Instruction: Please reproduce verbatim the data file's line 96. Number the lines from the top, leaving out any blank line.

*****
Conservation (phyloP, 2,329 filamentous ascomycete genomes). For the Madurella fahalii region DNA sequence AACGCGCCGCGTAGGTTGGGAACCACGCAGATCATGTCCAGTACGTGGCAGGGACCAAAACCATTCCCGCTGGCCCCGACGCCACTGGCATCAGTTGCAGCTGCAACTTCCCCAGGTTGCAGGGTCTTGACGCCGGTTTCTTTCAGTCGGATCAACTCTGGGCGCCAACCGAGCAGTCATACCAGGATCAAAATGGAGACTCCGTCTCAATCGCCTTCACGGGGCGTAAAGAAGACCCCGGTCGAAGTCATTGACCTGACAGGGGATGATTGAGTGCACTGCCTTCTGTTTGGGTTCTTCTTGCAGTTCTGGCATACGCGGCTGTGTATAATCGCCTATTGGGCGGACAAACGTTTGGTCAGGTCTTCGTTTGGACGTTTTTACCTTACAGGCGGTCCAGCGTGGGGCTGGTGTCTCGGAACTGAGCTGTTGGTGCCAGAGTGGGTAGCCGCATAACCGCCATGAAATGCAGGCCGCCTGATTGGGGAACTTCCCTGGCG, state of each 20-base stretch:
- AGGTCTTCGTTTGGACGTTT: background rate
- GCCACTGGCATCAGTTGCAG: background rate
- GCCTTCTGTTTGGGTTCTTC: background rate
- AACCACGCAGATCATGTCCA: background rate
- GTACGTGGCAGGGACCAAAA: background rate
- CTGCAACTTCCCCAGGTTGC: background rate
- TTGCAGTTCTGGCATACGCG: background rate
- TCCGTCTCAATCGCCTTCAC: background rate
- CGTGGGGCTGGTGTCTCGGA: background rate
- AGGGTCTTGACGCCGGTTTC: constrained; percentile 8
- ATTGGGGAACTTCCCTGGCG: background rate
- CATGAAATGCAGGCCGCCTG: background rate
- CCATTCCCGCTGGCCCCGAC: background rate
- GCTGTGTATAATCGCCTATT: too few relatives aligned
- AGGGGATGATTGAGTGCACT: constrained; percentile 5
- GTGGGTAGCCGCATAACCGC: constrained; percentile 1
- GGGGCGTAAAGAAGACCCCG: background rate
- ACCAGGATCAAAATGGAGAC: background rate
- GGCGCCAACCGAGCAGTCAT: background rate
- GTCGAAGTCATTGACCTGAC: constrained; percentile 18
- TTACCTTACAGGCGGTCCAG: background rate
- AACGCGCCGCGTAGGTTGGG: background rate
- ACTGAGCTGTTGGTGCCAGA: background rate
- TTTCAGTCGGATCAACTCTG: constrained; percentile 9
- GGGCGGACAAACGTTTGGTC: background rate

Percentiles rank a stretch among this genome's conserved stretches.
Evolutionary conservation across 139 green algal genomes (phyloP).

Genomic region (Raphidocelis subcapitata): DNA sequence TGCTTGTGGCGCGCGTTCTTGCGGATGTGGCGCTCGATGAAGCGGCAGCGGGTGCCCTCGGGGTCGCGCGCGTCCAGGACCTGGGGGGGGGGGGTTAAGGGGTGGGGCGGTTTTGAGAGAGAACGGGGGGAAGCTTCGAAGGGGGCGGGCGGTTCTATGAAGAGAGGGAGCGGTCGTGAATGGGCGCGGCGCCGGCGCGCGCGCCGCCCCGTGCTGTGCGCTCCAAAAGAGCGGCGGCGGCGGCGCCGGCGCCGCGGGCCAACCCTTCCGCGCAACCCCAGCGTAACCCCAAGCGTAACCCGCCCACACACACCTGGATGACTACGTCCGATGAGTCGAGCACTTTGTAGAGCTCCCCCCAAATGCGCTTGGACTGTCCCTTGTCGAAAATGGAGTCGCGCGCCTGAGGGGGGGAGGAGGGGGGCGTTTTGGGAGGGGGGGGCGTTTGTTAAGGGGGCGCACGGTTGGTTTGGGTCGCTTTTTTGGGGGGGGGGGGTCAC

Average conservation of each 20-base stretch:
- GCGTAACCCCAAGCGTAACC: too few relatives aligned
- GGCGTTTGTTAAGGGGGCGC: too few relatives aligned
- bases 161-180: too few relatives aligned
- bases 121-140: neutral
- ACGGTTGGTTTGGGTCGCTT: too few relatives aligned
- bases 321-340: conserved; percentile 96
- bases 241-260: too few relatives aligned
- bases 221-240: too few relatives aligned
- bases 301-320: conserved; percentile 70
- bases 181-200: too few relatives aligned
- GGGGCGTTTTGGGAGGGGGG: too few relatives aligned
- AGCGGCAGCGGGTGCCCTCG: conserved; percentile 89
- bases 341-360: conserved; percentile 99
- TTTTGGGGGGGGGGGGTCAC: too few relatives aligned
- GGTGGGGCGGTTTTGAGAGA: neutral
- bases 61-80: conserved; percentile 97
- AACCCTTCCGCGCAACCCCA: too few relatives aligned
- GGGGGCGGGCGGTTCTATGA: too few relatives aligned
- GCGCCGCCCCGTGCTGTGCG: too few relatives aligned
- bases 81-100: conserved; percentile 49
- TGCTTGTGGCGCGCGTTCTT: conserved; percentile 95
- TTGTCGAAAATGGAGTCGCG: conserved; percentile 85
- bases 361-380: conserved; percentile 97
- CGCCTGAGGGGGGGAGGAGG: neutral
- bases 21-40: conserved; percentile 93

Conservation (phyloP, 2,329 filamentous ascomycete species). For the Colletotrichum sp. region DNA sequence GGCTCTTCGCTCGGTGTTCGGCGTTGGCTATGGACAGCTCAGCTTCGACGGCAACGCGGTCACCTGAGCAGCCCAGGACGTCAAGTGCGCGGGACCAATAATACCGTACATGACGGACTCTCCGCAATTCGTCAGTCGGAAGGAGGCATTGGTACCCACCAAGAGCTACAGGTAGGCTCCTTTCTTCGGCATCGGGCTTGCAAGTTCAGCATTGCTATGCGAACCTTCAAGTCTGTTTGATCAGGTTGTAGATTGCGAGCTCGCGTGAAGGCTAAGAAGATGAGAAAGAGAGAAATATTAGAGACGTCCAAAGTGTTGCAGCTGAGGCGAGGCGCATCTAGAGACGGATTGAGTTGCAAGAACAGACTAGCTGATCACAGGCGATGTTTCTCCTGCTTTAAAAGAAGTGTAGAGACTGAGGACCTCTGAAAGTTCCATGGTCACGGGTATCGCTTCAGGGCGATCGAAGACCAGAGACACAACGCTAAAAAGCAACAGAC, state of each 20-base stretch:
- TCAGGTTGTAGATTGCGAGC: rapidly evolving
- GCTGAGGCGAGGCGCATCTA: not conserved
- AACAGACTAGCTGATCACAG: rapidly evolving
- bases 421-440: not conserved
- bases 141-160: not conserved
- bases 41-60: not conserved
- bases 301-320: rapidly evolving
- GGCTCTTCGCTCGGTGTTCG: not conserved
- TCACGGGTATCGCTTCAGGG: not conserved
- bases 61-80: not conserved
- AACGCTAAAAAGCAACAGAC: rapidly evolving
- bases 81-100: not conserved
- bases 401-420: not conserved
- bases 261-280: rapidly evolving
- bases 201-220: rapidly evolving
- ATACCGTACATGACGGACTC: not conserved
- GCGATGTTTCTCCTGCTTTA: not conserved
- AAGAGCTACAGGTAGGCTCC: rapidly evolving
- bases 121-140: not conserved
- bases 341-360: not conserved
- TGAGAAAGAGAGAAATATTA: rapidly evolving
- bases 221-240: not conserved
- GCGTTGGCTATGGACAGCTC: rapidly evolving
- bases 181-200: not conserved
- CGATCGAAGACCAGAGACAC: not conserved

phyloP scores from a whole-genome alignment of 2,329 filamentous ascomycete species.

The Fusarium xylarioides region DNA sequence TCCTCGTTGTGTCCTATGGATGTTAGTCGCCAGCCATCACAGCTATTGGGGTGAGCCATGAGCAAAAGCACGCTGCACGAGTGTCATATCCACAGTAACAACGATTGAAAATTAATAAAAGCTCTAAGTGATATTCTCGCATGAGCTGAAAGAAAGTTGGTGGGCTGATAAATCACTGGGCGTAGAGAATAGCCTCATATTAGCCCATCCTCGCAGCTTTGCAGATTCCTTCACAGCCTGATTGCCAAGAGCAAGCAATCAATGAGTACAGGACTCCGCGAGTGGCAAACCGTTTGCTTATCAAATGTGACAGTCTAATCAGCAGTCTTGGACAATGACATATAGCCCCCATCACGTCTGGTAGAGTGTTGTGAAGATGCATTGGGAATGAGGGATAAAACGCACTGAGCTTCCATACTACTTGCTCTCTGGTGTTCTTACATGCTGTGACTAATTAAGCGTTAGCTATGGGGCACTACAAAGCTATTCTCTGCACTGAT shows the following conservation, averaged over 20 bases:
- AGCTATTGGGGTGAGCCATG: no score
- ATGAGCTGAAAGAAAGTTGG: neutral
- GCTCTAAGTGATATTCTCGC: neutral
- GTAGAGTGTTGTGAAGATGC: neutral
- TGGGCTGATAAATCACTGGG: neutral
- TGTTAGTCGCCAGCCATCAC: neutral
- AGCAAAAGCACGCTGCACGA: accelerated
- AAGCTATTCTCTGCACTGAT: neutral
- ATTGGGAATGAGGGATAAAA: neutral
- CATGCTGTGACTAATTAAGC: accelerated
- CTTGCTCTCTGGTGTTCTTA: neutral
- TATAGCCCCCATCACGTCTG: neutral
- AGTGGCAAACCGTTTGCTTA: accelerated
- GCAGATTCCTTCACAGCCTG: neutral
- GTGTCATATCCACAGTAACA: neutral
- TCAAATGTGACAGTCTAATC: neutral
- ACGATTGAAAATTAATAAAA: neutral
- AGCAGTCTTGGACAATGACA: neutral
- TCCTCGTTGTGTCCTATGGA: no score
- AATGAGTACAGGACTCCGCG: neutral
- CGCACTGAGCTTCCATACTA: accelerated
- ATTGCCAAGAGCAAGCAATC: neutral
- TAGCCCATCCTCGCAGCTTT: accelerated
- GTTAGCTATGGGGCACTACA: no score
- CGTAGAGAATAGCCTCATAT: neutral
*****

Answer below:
- AGTGGCAAACCGTTTGCTTA: accelerated